Cosby Lindquist Finds the Lone Star State's Other Alamos in ‘Not Much Larger Than a Taco Bell’


  • Cosby Lindquist, My Little Taco House (Night)
At a time when many San Antonians are cringing over the thought of a plexiglass wall surrounding Alamo Plaza (wouldn’t that be fun to clean?) and other bizarre missteps in Philadelphia-based Preservation Design Partnership’s “Master Plan” promising to “Reimagine the Alamo” (subtitle: “A New Vision for Sacred Ground”), artist Cosby Lindquist’s small but powerful FL!GHT Gallery exhibition “Not Much Larger Than a Taco Bell” looks and feels especially relevant. Although it doesn’t directly reference the highly controversial, $450 million plan City Council unanimously approved on May 11, Lindquist’s ongoing photographic series does in fact “Reimagine the Alamo” by depicting an eclectic assortment of establishments modeled after our iconic “Shrine of Texas Liberty.” 
  • Cosby Lindquist, Many Pawn and Jewelry
An Ohio native who teaches photography, lighting and Photoshop at both the Art Institute of San Antonio and The Camera Exchange, Lindquist moved here with admitted “preconceived ideas about Texas” and rightly assumed he’d find “numerous buildings that look like the Alamo” across the Lone Star State. Since scouting his first location (Alamo Federal Credit Union off Interstate 10), Lindquist has relied on tips from friends, Google Maps, online discussion threads and forums dedicated to the Alamo (and John Wayne) to track down additional Alamo-inspired sites.
  • Cosby Lindquist, Alamo Custom & Collision
Often captured on Sunday mornings, these images are curiously devoid of humans and vehicles, which gives them a cinematic, even painterly quality and also magnifies odd characteristics — decorative cannons flank the entrance of Alamo Custom & Collision; Alamo Mobility boasts a thoughtful abundance of handicap parking; Many Pawn & Jewelry retains signage from former occupants the Robert Gentry Museum and Sweet Dreams Publishing Co.; and My Little Taco House (renamed PapaGayos for its appearance in the 1997 biopic Selena) looks as if its Alamo theme was something of an afterthought based on a makeshift add-on parked on top of the building.
  • Cosby Lindquist, Alamo Federal Credit Union
Still actively working on the project, Lindquist hopes collectors will snap up his 13” x 19” prints ($400 unframed, $500 framed and mounted) to help fund trips to photograph other locations on his radar (in El Paso, Dallas and Laredo). Best known as the set for John Wayne’s 1960 movie The Alamo, the former tourist attraction Alamo Village in Brackettville remains a “white whale” for Lindquist. “It’s impossible to access without permission and the area is crawling with border patrol,” Lindquist told us. “If anyone knows the owners and can get me in, let me know!”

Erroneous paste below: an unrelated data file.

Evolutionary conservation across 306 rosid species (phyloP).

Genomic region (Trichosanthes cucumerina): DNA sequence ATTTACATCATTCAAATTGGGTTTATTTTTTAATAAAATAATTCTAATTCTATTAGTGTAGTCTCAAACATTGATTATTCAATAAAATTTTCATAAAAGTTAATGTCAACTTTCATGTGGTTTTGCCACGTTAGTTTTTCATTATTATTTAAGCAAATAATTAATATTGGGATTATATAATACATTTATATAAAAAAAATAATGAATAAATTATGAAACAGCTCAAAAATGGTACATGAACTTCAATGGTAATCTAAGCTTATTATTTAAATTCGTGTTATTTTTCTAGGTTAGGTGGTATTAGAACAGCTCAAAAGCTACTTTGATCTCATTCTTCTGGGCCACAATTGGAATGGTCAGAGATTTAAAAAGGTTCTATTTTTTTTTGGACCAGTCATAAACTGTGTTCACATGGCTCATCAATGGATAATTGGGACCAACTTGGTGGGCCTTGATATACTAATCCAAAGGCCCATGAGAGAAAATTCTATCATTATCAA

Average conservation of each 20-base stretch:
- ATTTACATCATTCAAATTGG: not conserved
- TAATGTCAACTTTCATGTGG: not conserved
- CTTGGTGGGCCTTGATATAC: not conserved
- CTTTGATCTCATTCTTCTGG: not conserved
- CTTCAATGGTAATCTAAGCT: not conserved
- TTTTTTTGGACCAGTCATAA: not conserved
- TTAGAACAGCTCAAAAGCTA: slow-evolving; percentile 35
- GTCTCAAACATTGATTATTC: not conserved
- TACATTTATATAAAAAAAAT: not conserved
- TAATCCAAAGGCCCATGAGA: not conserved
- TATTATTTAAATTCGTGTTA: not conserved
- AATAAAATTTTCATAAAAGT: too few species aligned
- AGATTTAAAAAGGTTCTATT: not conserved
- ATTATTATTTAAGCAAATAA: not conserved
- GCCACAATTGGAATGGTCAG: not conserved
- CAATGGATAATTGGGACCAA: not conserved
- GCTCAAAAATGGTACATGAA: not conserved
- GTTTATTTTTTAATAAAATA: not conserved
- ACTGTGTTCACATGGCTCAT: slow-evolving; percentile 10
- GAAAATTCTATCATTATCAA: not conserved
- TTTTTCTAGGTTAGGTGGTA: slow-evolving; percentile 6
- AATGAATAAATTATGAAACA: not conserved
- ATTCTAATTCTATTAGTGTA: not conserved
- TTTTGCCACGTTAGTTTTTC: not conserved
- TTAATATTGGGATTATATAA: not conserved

• Cosby Lindquist, Kwick Kopy Headquarters
Offering a humorous and telling complement to these photos are framed tourist “reviews” of the Alamo that Lindquist “plucked” from the internet. “I was really fascinated by the way people compared their expectations with reality,” Lindquist said. “It’s humorous how people describe their disappointment. I don’t really understand how people can leave a review for a historical site like it’s a restaurant on Yelp.” While one reviewer found the Alamo to be “nothing special … literally a small, beat-up building made of sand and rock,” another critiqued its size, claiming “It’s small and can be viewed in minutes. It looks like a Taco Bell restaurant” (hence the exhibition title).
When it comes to the looming Alamo “Master Plan,” Lindquist is not a fan. “While the current layout might not be perfect, the new plan removes the communal aspect of the space,” he said. “The space is used as the community sees fit, and that includes everything from selling ice cream, panhandling, preaching, and protest. I think the walls will do a lot to curtail freedom of speech.”
  • Cosby Lindquist, Factor Paintball
FL!GHT Gallery’s “senior creative co-conspirator” Ed Saavedra also has thoughts on the matter that will likely be voiced during a gallery talk with Lindquist scheduled for Wednesday, June 14. “Only a few weeks ago, despite widespread heterogeneous opposition, City Council unanimously shoved the ‘Reimagine the Alamo’ boondoggle one step closer to its nightmarish reality,” Saavedra told us. “The ‘Master Plan’ still calls for the removal of centenarian live oak and anacua trees from what doubles as the state’s number one tourist attraction as well as our city’s premier public civic space. But if we piss away tens of millions to evict the First Amendment from the Plaza — and permit carpetbagger consultants and short-sighted politicians to ruin our weird little Alamo — at least Cosby Lindquist knows where we can find more.”
  • Cosby Lindquist, Available
“Not Much Larger Than a Taco Bell”
Free, gallery talk 7-9pm Wed, Jun. 14, on view by appointment through Sun, Jun. 25, FL!GHT Gallery, 134 Blue Star, (210) 872-2586,

Support Local Journalism.
Join the San Antonio Current Press Club

Local journalism is information. Information is power. And we believe everyone deserves access to accurate independent coverage of their community and state. Our readers helped us continue this coverage in 2020, and we are so grateful for the support.

Help us keep this coverage going in 2021. Whether it's a one-time acknowledgement of this article or an ongoing membership pledge, your support goes to local-based reporting from our small but mighty team.

Join the San Antonio Press Club for as little as $5 a month.